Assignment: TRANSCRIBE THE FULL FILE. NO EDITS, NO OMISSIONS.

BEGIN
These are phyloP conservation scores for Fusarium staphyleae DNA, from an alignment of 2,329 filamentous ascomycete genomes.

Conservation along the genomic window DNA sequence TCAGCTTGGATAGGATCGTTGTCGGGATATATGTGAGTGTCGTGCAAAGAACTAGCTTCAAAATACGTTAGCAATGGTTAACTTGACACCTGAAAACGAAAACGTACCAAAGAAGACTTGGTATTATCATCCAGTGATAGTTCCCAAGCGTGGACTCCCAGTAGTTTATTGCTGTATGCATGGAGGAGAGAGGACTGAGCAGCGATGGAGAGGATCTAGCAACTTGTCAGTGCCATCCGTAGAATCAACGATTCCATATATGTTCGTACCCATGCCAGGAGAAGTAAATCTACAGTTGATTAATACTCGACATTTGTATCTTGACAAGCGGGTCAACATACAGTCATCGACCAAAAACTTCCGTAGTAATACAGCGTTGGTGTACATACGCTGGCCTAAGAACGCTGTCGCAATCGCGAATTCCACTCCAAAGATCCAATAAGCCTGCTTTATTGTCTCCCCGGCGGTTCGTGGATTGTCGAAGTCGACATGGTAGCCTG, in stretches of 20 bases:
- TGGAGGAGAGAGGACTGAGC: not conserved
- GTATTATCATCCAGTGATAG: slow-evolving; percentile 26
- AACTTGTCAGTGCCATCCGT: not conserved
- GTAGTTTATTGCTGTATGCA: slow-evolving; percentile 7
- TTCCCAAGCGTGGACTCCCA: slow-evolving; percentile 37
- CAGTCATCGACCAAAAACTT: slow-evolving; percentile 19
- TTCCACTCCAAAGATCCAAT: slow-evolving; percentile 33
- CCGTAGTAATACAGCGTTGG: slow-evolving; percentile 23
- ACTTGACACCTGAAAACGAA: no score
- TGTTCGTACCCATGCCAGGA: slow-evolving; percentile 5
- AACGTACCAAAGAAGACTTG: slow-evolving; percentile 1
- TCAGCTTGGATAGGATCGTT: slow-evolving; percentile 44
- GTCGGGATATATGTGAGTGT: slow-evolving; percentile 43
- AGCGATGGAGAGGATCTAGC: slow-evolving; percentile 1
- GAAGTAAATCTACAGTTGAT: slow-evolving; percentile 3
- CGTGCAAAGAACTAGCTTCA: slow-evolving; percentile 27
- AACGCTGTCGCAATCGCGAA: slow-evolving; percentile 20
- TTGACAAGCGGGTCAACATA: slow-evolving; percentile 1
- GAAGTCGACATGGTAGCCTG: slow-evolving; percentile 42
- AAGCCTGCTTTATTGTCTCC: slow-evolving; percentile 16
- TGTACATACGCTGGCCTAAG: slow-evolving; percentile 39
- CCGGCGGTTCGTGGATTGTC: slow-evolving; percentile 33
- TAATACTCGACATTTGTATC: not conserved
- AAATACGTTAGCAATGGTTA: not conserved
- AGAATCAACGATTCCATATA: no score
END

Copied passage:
These are phyloP conservation scores for Fusarium staphyleae DNA, from an alignment of 2,329 filamentous ascomycete genomes.

Conservation along the genomic window DNA sequence TCAGCTTGGATAGGATCGTTGTCGGGATATATGTGAGTGTCGTGCAAAGAACTAGCTTCAAAATACGTTAGCAATGGTTAACTTGACACCTGAAAACGAAAACGTACCAAAGAAGACTTGGTATTATCATCCAGTGATAGTTCCCAAGCGTGGACTCCCAGTAGTTTATTGCTGTATGCATGGAGGAGAGAGGACTGAGCAGCGATGGAGAGGATCTAGCAACTTGTCAGTGCCATCCGTAGAATCAACGATTCCATATATGTTCGTACCCATGCCAGGAGAAGTAAATCTACAGTTGATTAATACTCGACATTTGTATCTTGACAAGCGGGTCAACATACAGTCATCGACCAAAAACTTCCGTAGTAATACAGCGTTGGTGTACATACGCTGGCCTAAGAACGCTGTCGCAATCGCGAATTCCACTCCAAAGATCCAATAAGCCTGCTTTATTGTCTCCCCGGCGGTTCGTGGATTGTCGAAGTCGACATGGTAGCCTG, in stretches of 20 bases:
- TGGAGGAGAGAGGACTGAGC: not conserved
- GTATTATCATCCAGTGATAG: slow-evolving; percentile 26
- AACTTGTCAGTGCCATCCGT: not conserved
- GTAGTTTATTGCTGTATGCA: slow-evolving; percentile 7
- TTCCCAAGCGTGGACTCCCA: slow-evolving; percentile 37
- CAGTCATCGACCAAAAACTT: slow-evolving; percentile 19
- TTCCACTCCAAAGATCCAAT: slow-evolving; percentile 33
- CCGTAGTAATACAGCGTTGG: slow-evolving; percentile 23
- ACTTGACACCTGAAAACGAA: no score
- TGTTCGTACCCATGCCAGGA: slow-evolving; percentile 5
- AACGTACCAAAGAAGACTTG: slow-evolving; percentile 1
- TCAGCTTGGATAGGATCGTT: slow-evolving; percentile 44
- GTCGGGATATATGTGAGTGT: slow-evolving; percentile 43
- AGCGATGGAGAGGATCTAGC: slow-evolving; percentile 1
- GAAGTAAATCTACAGTTGAT: slow-evolving; percentile 3
- CGTGCAAAGAACTAGCTTCA: slow-evolving; percentile 27
- AACGCTGTCGCAATCGCGAA: slow-evolving; percentile 20
- TTGACAAGCGGGTCAACATA: slow-evolving; percentile 1
- GAAGTCGACATGGTAGCCTG: slow-evolving; percentile 42
- AAGCCTGCTTTATTGTCTCC: slow-evolving; percentile 16
- TGTACATACGCTGGCCTAAG: slow-evolving; percentile 39
- CCGGCGGTTCGTGGATTGTC: slow-evolving; percentile 33
- TAATACTCGACATTTGTATC: not conserved
- AAATACGTTAGCAATGGTTA: not conserved
- AGAATCAACGATTCCATATA: no score